Thanks again to everyone who participated in this year's home barista competition. As always, it's not only a blast for us to judge, but also a reminder of why folks take on the challenging hobby of home coffee roasting in the first place. Home roasting isn't plug-and-play and requires a great deal of physical and sensory attention, as well as TONS of trial and error. But there's no substitute for freshly roasted coffee, period, and I believe this a major driving force behind the enthusiasm and dedication you've all put into your craft.
We handled this year's judging the same as last year. First, Henry Chang assigned all the entries with a number, then filled tubs with a sample of each coffee, marking them with the corresponding number. This way we were able to set up a 'blind' table, without any information about the entrants or roasting approaches. Amanda and I were the cuppers this year, and Henry participate as well, but couldn't give his comments until after Amanda and I made our final selections.
We judged each coffee on dry fragrance, wet aroma, and then the resulting cup. Aromatics are important and give us clues as to how the coffee was roasted, but ultimately we look to the cup for our final evaluation of roast proficiency. The ratio we use for cupping is 12.5 grams of coffee to 9 ounces water. We taste the coffees throughout the cooling phase from hot, to coolish. Profiles change quite a bit as the liquor cools, and your mouth perceives flavor best at around 100 degrees F.
We didn't give coffees numeric scores, per se, but wrote down notes on flavors attributed to roast technique. So for example, writing "low acidity" or "baked" can be attributed to stretching out different legs of the roast too long, resulting in a loss of volatile compounds related to sweetness and acidity. Similarly, "sparkling acidity" and "juicy fruits" allude to roast profiles that highlight this particular coffee's inherent potential. Whenever there's a full table of coffees, the notes are super helpful for narrowing down our final decision. And when transcribing my notes I looked over the roasted coffee, did my best to determine roast level, and looked for signs of roast development that might help explain the cup characteristics we tasted - I've included these in my notes below.
I hope this information is useful to you. It's tricky business trying your hand (or rather, palate) at "judging" other people's work. In this case, I know the coffee well and have a good sense of what is attainable in the cup profile, so in some way I'm able to judge if a roast has capitalized or suppressed the potential cup profile. But even still, it's my opinion that if you enjoy drinking the coffee you roast, then you're doing it 100% correctly. And in the end, I'd much rather drink any one of these roasts than 90% of the coffee served in local cafes.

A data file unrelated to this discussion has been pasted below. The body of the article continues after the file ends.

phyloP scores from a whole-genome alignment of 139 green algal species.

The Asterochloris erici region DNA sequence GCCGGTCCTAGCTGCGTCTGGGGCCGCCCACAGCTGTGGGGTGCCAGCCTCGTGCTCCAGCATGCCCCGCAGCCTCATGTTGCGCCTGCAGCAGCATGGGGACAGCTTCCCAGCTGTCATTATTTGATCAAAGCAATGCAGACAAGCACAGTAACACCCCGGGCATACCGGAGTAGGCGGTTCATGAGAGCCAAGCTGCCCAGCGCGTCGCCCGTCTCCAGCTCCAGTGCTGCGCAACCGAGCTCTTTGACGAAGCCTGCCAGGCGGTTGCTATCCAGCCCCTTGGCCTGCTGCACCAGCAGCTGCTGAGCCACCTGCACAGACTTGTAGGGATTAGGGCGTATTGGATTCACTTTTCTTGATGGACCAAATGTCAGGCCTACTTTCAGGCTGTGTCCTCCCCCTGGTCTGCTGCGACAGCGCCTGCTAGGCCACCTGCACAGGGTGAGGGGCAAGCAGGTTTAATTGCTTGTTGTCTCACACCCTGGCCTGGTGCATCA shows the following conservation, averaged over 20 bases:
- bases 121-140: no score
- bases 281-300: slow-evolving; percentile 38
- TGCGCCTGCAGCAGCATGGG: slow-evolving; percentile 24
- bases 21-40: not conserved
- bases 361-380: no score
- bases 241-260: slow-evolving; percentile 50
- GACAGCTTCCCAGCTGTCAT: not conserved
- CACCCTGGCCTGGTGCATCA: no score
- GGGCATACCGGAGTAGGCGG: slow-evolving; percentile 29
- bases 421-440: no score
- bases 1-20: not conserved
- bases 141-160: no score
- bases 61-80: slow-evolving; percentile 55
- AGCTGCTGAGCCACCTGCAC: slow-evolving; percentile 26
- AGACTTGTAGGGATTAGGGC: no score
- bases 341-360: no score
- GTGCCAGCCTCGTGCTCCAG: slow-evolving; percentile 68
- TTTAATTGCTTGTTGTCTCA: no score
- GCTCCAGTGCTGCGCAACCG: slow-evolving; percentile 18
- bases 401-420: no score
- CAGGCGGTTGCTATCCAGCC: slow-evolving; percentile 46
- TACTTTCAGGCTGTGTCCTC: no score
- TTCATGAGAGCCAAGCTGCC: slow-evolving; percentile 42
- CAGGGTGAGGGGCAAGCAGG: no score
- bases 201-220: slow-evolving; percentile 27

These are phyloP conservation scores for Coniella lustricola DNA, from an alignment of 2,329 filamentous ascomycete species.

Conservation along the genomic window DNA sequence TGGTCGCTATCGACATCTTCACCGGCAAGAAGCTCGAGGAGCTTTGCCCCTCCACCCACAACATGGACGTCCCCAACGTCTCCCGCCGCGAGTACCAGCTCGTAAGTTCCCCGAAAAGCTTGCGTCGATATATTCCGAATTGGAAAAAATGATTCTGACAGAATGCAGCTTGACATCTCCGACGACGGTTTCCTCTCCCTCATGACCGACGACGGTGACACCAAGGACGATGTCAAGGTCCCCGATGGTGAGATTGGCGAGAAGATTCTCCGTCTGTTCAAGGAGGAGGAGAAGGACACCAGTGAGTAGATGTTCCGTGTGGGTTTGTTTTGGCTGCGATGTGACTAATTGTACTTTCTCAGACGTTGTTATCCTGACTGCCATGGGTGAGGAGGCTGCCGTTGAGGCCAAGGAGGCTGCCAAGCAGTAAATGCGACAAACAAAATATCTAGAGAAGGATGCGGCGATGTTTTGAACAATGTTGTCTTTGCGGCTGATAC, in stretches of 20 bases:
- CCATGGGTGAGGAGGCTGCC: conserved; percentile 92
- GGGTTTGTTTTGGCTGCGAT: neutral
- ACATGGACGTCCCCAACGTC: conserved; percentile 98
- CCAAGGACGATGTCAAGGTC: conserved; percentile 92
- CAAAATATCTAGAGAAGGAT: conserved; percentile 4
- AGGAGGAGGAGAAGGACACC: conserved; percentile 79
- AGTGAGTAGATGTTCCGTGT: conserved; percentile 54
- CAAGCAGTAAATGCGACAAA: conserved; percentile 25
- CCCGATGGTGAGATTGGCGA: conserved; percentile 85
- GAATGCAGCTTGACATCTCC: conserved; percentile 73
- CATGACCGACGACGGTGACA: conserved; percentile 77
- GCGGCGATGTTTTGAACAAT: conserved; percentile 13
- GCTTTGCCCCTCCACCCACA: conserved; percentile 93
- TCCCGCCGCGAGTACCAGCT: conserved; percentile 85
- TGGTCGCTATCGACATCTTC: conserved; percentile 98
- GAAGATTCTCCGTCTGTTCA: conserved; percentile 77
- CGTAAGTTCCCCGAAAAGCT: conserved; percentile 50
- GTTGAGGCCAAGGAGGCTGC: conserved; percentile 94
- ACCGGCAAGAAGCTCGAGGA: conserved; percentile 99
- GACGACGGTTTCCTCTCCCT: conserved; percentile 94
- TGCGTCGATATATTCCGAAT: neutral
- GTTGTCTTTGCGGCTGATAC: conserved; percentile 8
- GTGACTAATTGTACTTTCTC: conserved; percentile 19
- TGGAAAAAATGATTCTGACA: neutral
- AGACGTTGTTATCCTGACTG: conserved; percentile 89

But on to the results. The initial cupping took a total of 2.5 hours and several hundred 'slurps' to reach our conclusions, and here they are:
1. Rama Roberts "ramma" - Full City, great example of a well-developed, darker roast that doesn't compromise complexity; juicy stone fruits, developed sugar sweetness, pomegranate-like acidity.
Henry Chang "chang00" - City+ roast with nice sugar development, nectarine, citrus acidity,
brown sugar. This coffee showed lots of balance in cup profile.
Hank Levine "hankua" - City/City+ roast, graham cracker, honeyed, citrus acidity, complex fruits - all the characteristics you want to taste in this Gatomboya.
3. Cammie Hill "cammie" - City roast, very sweet, black tea, simple syrup sweetness, tartness to acidity but well defined, great mouthfeel and pristine finish.
4. Mark Hansen "MSH" - Full City roast, nice darker roast with plenty of jammy fruits - berry,
plum, etc, orange marmalade, very sweet and a great example of darker roasts with well-defined cup qualities.
Here are comments on the rest of the entries in no particular order:
• Jim Schulman - verging on Full City+, roast looks nicely controlled - i.e. dark roast without
explosive bean fracturing, very sweet, juicy fruits, flat acidity - may have stretched the final leg too long before drop?
• Jonathan Williams "JWILLIAMS" - ½ FC ½ FC+, deep sweetness up front that disappears in the finish, some charcoal notes, flattened acidity, would love to try as espresso!
• Ed Bourgeois "farmroast" - City, the beans looked like a City roast from the outside, but I don't think the internal temperature of the bean got high enough to properly develop starches into sugars; black tea notes, green/raw coffee flavors.
• "dynamiteid" - Full City, very sweet up front, some fruit notes but muted by roast development, lots of chocolate roast flavors, abrupt finish. I really liked this coffee, and with the muted acidity/wild fruit flavors, think it would be fantastic as espresso.
• Tom Chips - Full City+/Vienna, full-bodied, chocolate roast tones, low acidity, heavy roast flavor; I think this went a little long in the final stages of roasting, muting origin flavors inherent to this particular Kenya.
• Andy Thomas - outer edge of Full City+, toasted sugars, some chocolate roast flavor, ashy. Kenyas can be tricky in the roaster and it doesn't take much to wind up going over the proverbial 'edge' of the roast spectrum. The beans expanded quite a bit with some fairly
wide fracturing, leading me to believe the charge built too fast going into 1st crack, causing some physical damage to the bean structure.
• Mountain Air - City+, I realize we technically picked the top 5 coffees - but since two people tied for 2nd place, I would like to add this as my 5th position! Very sweet and complex, stone fruits, tropical fruit punch, juicy acidity. All in all, a very nice roast.
• Dave Borton "BoldJava" - Full City+, plum, fruit pectin sweetness, pine tar note, charcoal in the finish, Very nice dark roast, but with a touch too much roast development in the final stretch giving it a slight acrid flavor in the finish.